When the day of Pentecost arrived, they were all together in one place. 2 And suddenly there came from heaven a sound like a mighty rushing wind, and it filled the entire house where they were sitting. 3 And divided tongues as of fire appeared to them and rested[a] on each one of them. 4 And they were all filled with the Holy Spirit and began to speak in other tongues as the Spirit gave them utterance.
5 Now there were dwelling in Jerusalem Jews, devout men from every nation under heaven. 6 And at this sound the multitude came together, and they were bewildered, because each one was hearing them speak in his own language. 7 And they were amazed and astonished, saying, “Are not all these who are speaking Galileans?8 And how is it that we hear, each of us in his own native language? 9 Parthians and Medes and Elamites and residents of Mesopotamia, Judea and Cappadocia, Pontus and Asia, 10 Phrygia and Pamphylia, Egypt and the parts of Libya belonging to Cyrene, and visitors from Rome, 11 both Jews and proselytes, Cretans and Arabians—we hear them telling in our own tongues the mighty works of God.” 12 And all were amazed and perplexed, saying to one another, “What does this mean?” 13 But others mocking said, “They are filled with new wine.” – Acts 2:1-13
The issue of speaking in tongues has been an issue with which the church has deal – sometimes in greater degree than others. At this time, it seems to be a non-issue in most churches. On the other hand, however, we have here a bit of controversy about a legitimate expression of the phenomenon. The disciples are praying (again!), waiting for the fulfillment of Jesus’ promises: “You will be baptized with the Holy Spirit not many days from now.”, and “You will receive power when the Holy Spirit comes upon you…” (Acts 1:5, 8).
Now comes the Holy Spirit – at the hight of one of the Jewish religious holidays. Pentecost would see Jerusalem swell from a population of 50,000 to as many as 300,000 people. People from all over (Parthians, Medes, Elamites, residents of Mesopotamia…) would find themselves there for the festivities. Then comes the outpouring of the Holy Spirit. Dramatically. Decisively. Disturbingly. What does this mean?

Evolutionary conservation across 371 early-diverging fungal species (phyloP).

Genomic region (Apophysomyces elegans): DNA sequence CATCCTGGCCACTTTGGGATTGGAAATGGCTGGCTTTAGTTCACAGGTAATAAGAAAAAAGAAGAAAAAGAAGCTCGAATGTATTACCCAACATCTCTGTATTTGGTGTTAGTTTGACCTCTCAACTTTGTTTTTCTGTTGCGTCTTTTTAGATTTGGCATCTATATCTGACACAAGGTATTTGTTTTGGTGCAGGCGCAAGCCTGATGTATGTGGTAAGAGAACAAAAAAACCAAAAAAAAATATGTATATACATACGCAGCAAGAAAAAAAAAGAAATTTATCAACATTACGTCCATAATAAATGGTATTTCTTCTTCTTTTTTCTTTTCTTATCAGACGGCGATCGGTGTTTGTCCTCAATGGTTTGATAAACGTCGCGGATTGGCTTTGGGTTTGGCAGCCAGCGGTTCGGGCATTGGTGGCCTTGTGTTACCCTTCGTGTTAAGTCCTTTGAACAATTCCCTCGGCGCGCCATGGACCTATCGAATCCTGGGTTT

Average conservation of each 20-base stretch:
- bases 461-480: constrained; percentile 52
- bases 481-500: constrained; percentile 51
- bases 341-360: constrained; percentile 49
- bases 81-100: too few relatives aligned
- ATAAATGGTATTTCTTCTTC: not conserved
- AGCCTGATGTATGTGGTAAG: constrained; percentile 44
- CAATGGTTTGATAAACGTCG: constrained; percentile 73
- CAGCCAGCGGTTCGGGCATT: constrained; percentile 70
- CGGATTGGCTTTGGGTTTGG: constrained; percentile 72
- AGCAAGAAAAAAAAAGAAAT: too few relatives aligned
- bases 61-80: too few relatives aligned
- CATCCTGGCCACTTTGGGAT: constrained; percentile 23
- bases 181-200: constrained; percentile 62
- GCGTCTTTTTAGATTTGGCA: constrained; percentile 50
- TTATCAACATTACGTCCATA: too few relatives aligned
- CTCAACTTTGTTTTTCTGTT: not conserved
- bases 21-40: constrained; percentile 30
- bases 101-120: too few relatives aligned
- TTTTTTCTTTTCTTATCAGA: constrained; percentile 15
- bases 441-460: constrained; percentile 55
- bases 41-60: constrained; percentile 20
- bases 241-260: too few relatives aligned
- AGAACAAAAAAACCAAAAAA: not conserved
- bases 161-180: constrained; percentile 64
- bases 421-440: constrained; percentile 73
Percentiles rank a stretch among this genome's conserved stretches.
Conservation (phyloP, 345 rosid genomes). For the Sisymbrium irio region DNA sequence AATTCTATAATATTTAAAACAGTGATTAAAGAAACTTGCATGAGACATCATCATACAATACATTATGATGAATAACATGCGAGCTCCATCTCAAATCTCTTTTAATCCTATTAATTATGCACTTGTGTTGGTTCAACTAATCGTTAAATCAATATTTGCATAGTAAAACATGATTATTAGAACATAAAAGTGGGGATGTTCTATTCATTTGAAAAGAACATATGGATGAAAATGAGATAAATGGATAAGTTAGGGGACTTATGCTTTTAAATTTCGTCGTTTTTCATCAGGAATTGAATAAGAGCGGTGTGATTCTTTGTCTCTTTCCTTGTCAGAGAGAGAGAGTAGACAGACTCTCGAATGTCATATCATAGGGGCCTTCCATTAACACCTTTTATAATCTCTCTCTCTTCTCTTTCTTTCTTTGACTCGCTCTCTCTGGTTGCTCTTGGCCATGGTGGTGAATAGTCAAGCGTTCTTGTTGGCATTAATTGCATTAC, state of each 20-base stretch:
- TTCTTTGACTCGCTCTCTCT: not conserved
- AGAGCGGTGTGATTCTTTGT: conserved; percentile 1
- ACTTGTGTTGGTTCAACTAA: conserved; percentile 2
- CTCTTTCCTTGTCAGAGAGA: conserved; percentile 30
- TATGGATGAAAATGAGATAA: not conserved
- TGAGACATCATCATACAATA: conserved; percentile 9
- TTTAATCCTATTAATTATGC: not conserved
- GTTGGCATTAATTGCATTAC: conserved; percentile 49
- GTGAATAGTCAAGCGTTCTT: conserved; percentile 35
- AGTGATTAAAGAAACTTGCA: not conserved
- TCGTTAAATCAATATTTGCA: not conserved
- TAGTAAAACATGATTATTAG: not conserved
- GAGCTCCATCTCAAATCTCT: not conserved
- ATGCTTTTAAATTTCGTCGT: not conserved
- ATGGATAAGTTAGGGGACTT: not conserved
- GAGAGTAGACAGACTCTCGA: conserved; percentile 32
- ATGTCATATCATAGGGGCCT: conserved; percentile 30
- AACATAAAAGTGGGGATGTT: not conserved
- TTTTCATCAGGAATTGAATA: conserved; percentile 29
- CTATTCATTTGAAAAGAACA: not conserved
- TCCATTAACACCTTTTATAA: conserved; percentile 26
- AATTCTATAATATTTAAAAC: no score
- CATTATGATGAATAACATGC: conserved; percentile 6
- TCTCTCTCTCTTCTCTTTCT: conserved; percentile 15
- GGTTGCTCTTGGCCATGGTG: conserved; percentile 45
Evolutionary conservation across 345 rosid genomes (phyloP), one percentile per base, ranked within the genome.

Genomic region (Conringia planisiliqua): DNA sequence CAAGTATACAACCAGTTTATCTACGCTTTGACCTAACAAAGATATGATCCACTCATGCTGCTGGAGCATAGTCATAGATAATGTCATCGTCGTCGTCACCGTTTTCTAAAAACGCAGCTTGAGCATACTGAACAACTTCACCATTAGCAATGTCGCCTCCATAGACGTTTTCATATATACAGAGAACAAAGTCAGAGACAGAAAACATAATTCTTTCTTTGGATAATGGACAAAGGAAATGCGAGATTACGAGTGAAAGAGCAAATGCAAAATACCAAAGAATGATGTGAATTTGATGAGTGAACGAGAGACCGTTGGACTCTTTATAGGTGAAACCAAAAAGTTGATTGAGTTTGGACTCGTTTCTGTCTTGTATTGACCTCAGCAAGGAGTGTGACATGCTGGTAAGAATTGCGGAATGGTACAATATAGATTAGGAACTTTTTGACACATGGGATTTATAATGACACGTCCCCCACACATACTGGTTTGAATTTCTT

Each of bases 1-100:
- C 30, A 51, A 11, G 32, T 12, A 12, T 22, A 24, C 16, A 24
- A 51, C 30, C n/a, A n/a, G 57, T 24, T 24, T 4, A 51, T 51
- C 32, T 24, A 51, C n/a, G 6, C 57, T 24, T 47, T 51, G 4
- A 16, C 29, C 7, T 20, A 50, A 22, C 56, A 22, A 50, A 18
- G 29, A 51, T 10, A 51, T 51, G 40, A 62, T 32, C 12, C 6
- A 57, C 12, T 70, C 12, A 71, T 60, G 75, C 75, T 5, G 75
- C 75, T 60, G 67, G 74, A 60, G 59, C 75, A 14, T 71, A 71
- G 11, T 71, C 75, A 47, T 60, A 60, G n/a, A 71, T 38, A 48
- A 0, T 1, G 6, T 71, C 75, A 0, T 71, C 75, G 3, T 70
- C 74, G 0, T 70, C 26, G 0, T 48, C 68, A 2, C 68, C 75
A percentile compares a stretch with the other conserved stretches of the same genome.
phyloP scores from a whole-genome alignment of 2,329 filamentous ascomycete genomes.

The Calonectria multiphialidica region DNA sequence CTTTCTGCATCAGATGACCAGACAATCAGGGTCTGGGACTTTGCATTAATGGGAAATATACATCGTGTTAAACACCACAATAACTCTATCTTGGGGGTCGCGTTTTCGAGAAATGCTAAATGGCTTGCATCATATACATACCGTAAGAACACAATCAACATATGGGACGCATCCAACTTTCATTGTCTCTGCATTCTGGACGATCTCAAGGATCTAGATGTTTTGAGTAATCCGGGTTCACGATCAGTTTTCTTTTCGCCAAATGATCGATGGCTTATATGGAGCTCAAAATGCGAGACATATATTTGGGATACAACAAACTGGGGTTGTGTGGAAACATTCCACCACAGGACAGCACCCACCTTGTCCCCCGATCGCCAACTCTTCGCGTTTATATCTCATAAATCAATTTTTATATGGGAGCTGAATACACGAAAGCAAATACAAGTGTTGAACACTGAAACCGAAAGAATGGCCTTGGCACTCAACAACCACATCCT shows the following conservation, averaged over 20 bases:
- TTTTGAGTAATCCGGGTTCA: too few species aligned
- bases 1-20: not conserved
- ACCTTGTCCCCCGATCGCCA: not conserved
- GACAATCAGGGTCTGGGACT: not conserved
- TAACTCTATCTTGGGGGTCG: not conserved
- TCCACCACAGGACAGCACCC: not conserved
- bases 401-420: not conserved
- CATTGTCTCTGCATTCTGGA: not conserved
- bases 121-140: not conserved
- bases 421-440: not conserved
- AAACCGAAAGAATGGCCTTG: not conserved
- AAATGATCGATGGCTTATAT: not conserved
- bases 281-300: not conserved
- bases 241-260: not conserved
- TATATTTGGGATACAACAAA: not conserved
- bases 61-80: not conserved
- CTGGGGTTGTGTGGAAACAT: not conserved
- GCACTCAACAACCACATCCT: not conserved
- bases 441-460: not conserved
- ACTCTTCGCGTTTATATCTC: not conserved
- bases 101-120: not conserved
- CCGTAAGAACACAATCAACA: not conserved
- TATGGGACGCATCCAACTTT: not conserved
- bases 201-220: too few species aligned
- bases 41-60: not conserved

We will hear Peter’s sermon, and see how he connects this event with the prophecies of Joel. That will come to us as we consider the remaining part of this account. For now, however, I am struck with the detractors who, upon seeing this unfold conclude that the disciples were fill with new wine.
Their comment is meant as dismissive: they are drunk. They are not to be listened to. They are just jabbering. But look at what is actually happening. This is no babbling expression of verbal nonsense. People from all different places are hearing in their own tongues the mighty deeds of God. This is intelligible. This is not mere emotional overflow (sometimes appropriate, but not always edifying). This is God’s word to people he loves in a language they dream in: their heart language. This is not the work of new wine.
Or is it? Jesus says that you don’t put new wine in old wineskins; new wine goes into new wineskins. And that’s exactly what is happening: the new wine of the Holy Spirit’s presence in the lives of God’s people is taking shape in the new wineskins of the nascent New Testament Church. This is new wine writ large. God is up to something new. Something more. Something remarkable. This is new wine but not to be dismissed.